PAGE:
Gerber multitool: I use it countless times every day. I have tried the leatherman OHD and others but keep going back to it. I have broken 1 or 2 in 10 years of Constant every day use and sometimes abuse. Gerber is awesome about warranty.
Milwaukee ratcheting multi-head screwdriver: the tips are very durable, I carry it with m12 drill/impact and use the tips in all 3, very easy to visually index that you haven’t lost anything.
Tekton 3/8″ drive long hex drivers: very handy for AGAM cam locks during convention install/dismantle
Leatherman Skeletool for me. Mine needs a sharpening though. The combination of pliers, screwdriver and combo blade seem to be the perfect balance.
What I enjoy playing with? Probably Stanley Sweetheart chisels since I don’t get around to many wood projects.
Windshield Glass Installation plastic sticks with tapered ends some have chiseled ends to scrape caulk…its different then the cheap harbor freight pry bars. Not sure what the material is but it is white and almost clear…might be Ultra High Molecular Weight (UHMW) Polyethylene.
Carry around one stick in your toolbox to pry anything without leaving a mark and they don’t break
Former VW tech… do tech support over the phone now… one “tool” that I find helpful is when some one calls in using an ear piece when calling. This way they have both hands free and don’t sound all muffled when holding the phone with their shoulder. If you are calling up for any kind of tech support, hands free is the way to go.
Tools/toys I enjoy… Craftsman “Premium Ratchets”, I’ve got the 1/4″ and 3/8″. A Coast A5 Inspection light. A few Fluke DMMs I’ve picked up for cheap at pawn shops. Homemade VW/Audi wiring harness release tools. Automatic wire strippers, I have ones similar to OTC 4467, the “V” blades work better IMHO.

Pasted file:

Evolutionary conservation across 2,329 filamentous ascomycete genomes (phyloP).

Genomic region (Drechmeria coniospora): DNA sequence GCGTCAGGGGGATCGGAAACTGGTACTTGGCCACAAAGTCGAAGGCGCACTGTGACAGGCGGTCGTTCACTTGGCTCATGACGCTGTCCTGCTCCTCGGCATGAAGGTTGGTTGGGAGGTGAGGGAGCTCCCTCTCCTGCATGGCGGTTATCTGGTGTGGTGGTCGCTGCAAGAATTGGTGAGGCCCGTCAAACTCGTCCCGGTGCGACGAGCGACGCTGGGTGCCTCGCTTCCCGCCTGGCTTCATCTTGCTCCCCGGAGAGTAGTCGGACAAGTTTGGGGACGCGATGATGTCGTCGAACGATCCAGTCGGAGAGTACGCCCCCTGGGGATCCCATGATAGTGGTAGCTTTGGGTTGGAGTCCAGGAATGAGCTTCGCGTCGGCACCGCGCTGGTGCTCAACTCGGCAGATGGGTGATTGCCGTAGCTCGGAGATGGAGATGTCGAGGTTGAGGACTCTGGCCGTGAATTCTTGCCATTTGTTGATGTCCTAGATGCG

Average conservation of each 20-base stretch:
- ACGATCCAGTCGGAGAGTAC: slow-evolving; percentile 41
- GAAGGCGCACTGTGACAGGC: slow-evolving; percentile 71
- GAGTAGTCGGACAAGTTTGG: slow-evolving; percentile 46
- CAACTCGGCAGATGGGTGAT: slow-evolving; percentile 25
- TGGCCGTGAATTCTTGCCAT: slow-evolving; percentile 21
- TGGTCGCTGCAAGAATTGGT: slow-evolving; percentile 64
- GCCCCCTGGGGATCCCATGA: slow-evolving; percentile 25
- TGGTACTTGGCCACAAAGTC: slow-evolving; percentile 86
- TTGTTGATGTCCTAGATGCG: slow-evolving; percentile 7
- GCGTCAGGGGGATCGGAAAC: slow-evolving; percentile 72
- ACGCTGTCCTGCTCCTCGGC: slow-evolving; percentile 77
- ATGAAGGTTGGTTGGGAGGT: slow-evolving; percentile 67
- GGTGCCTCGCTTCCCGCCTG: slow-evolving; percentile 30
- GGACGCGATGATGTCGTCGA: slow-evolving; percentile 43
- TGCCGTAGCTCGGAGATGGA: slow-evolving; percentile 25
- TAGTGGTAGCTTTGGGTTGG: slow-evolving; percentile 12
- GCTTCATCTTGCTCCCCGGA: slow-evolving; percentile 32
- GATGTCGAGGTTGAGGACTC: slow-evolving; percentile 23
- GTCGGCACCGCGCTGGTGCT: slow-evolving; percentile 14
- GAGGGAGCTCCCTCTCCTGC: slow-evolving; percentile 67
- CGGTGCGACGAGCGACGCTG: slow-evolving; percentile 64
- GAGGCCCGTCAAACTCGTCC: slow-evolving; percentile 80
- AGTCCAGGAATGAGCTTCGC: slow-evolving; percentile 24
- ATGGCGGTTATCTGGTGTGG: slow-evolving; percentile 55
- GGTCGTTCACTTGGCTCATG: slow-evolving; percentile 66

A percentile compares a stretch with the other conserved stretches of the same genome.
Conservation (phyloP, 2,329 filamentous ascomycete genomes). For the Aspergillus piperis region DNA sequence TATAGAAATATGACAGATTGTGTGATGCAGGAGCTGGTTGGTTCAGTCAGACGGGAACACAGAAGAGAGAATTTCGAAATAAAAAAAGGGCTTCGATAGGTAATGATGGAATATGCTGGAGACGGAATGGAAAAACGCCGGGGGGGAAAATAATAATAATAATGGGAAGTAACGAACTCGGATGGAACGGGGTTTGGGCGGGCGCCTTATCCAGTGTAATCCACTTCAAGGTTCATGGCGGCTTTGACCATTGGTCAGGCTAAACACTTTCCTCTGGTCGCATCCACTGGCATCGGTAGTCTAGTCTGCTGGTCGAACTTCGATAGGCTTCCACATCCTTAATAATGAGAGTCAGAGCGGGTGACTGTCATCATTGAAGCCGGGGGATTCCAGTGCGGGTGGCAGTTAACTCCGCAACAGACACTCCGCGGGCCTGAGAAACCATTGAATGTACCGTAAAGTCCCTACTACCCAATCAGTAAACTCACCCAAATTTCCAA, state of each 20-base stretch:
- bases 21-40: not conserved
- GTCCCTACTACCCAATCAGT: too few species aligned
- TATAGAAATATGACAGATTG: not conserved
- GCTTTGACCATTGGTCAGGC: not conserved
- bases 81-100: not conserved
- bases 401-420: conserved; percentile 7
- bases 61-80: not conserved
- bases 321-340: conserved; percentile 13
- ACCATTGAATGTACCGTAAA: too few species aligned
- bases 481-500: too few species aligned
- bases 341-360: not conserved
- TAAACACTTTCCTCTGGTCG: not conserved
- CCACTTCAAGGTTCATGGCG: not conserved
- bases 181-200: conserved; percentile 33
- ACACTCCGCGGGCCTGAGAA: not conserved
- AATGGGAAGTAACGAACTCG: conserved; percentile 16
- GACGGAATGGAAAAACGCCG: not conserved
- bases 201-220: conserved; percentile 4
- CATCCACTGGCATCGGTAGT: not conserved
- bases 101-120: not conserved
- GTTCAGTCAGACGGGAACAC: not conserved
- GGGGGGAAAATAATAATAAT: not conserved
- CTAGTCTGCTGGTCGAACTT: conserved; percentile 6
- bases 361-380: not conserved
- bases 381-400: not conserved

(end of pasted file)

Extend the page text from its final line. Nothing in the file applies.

Rechargeable batteries. I’ve been using Rayovac for years, never a problem and they are cheaper than other brands. If I can remember replacing batteries in something twice, IMHO, may as well put rechargeable in them. The AAA ones have paid for themselves in flashlights several times over.
Milwaukee cordless grease guns. We use anywhere from 5-10 tubes of grease a week depending on our workload and the season, and these things are GREAT.
All cordless grease guns let you hold the hose squarely on the zerk while you can “pump” one-handed, but the Milwaukee guns have never failed us. My oldest one was purchased right after they came out, and that’s quite a while ago–and still it just WORKS.
I still have a drawer in my shop full of Lincoln cordless grease gun repair parts. We needed parts so often that we kept them on hand… We have NEVER done a thing to the Milwaukees other than use them, and use them, and use them.